artistic blur, we will want a bigger aperture.
Let's start with a BIG aperture with the small number... f 1.4.
This is the biggest aperture on my 50mm lens.
Since the bigger the aperture, the narrower the depth-of-field,
you can see in this next photo that when you set your focus point
on the eye....not much else is in focus. Even the tip of the nose is not in
focus! Most of the hat is not in focus, her ears are out of focus.
If my subject is facing me square on with both eyes on the same plane,
the f 1.4 will create a lovely photo with both eyes in focus.
It's okay to have facial features out of focus as long as your eyes ARE in focus.
But, if her face is angled even a tad...
the eye furthest from the camera leaves the narrow depth-of-field
and is no longer in focus!
Notice the gorgeous bokeh (artistic blur) in the background!
This is why portrait photographers want to use the biggest
aperture possible and still get those eyes in focus.
But the f 1.4 is too narrow to get the angled back eye in focus.
You need to be very aware of aperture and depth-of-field while shooting
in bigger apertures.
Let's keep her angled face and close down the aperture a bit to f 2.8
creating a tad larger depth-of-field to include the eye that's a bit farther back.
Let's go in closer to see that both her eyes are in focus,
but the aperture is still big enough to create the gorgeous bokeh in the background.
Let's close down the aperture to f 5.6 and see that more is in focus,
plus the bokeh is smaller. (But still pretty.)
YOU get to choose
the look you want in your photo and YOU get to create it by choosing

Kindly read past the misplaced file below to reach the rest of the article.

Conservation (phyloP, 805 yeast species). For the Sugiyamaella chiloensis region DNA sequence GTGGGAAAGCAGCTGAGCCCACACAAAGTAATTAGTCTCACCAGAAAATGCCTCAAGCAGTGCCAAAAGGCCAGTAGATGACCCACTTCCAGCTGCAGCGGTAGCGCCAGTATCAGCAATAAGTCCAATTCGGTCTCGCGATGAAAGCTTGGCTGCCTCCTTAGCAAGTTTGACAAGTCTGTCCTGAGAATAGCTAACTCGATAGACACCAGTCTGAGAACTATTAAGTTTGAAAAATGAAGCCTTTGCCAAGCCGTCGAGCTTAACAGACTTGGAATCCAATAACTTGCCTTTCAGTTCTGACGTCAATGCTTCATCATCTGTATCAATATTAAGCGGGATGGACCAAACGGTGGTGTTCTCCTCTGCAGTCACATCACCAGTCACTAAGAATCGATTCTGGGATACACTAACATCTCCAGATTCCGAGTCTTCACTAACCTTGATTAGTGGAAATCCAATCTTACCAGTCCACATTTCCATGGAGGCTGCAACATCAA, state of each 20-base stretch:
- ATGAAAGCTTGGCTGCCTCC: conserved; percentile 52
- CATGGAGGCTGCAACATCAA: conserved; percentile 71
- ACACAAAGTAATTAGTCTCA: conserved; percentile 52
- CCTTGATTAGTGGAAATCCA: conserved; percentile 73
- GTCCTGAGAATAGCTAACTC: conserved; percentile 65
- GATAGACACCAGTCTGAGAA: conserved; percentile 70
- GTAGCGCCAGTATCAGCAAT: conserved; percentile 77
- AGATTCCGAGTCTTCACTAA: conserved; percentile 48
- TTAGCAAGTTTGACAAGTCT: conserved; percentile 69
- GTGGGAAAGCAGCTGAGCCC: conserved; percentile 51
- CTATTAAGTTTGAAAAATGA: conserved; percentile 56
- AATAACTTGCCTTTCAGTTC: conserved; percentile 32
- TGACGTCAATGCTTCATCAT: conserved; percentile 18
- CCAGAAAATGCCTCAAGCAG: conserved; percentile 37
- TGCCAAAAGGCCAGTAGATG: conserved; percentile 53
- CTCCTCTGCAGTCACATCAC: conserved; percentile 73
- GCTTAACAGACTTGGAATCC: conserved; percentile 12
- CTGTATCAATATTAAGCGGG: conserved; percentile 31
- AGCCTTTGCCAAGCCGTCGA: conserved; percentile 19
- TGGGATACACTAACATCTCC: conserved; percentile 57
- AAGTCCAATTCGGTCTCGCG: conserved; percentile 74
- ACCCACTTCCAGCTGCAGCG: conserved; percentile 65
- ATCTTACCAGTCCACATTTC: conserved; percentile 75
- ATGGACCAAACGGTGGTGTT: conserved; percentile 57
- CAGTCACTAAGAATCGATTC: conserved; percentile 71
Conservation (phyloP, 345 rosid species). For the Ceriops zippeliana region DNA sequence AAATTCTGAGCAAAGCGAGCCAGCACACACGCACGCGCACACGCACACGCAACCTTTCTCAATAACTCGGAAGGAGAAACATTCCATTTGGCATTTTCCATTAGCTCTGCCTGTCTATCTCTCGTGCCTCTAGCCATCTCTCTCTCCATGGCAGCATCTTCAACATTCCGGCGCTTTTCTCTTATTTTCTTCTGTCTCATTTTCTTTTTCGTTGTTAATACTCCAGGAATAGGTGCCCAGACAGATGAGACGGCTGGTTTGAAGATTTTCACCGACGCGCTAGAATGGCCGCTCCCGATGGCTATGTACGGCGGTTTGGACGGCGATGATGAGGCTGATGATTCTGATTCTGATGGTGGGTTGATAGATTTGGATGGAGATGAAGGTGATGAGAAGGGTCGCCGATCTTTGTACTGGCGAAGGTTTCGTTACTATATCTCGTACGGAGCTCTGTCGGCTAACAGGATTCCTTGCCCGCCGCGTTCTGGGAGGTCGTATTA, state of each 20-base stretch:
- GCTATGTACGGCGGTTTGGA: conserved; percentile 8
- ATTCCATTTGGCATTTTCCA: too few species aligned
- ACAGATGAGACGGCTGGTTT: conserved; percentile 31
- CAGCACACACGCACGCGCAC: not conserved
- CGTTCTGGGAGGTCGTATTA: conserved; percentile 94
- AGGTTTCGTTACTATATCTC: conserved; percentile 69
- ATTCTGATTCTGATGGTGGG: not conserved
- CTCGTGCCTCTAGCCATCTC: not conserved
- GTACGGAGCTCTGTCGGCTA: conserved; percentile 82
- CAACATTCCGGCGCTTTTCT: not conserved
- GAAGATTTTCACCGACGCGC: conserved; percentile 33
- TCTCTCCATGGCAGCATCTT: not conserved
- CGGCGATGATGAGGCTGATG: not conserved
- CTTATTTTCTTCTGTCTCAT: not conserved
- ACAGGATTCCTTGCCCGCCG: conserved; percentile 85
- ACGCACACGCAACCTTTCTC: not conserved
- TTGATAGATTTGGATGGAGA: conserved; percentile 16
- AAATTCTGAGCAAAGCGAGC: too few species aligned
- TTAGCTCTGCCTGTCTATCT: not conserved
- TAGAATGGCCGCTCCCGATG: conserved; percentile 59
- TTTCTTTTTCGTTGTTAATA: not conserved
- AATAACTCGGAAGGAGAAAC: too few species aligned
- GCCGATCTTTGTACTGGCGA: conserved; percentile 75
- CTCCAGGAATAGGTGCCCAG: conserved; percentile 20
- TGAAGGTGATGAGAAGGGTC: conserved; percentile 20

the aperture and thus your depth-of-field!
A quick summary:
Select your aperture based on what you want in focus
Smaller number aperture means wider open hole in lens.
Larger hole in lens means narrower depth-of-field and less in focus.
Focus on the eye closest to the camera!
You may have to read this over and over...but once it clicks in your mind...
you'll be clicking your camera like crazy
and nailing focus EVERY TIME!
This is a wonderful guide to newbies, like myself.ReplyDelete
Now the biggest debate I see on forums for people like myself is with the Canon model style lenses... is the Canon EF 50mm f/1.8 ll Lens more useful for portrait photography than the Canon EF 40mm f/2.8 STM lens?
I'm still learning the ropes and the new lingo, but an answer to this question would be much appreciated. Also, thanks for make such easy to understand guides for us blonds, haha!
Hi Kylla, Thanks for your kind comments! I have never tried the Canon EF 40mm f2.8 lens. My favorite and go-to portrait lens is the nifty fifty mm 1.4 lens! I like to be up close to interact...especially with children. The 85mm is better with compression and background bokeh...but I don't like having to be far away while shooting. It's all what works best for the photographer and what they are trying to accomplish.ReplyDelete
Thanks for such a speedy response!ReplyDelete
Now question again, if you prefer that, does that mean your portrait shots are always going to be "one eye of the subject out of focus because such a narrow range"? I might be reading the article wrong, but doesn't that just have a small "window" for focus ability?
Kylla, I was referring to the lens I love which is the Canon 50mm 1.4. This does not mean I always use the biggest aperture for portraits. This is explained in the blog post. You use the aperture to create the focus that you want. Hope this clarifies.ReplyDelete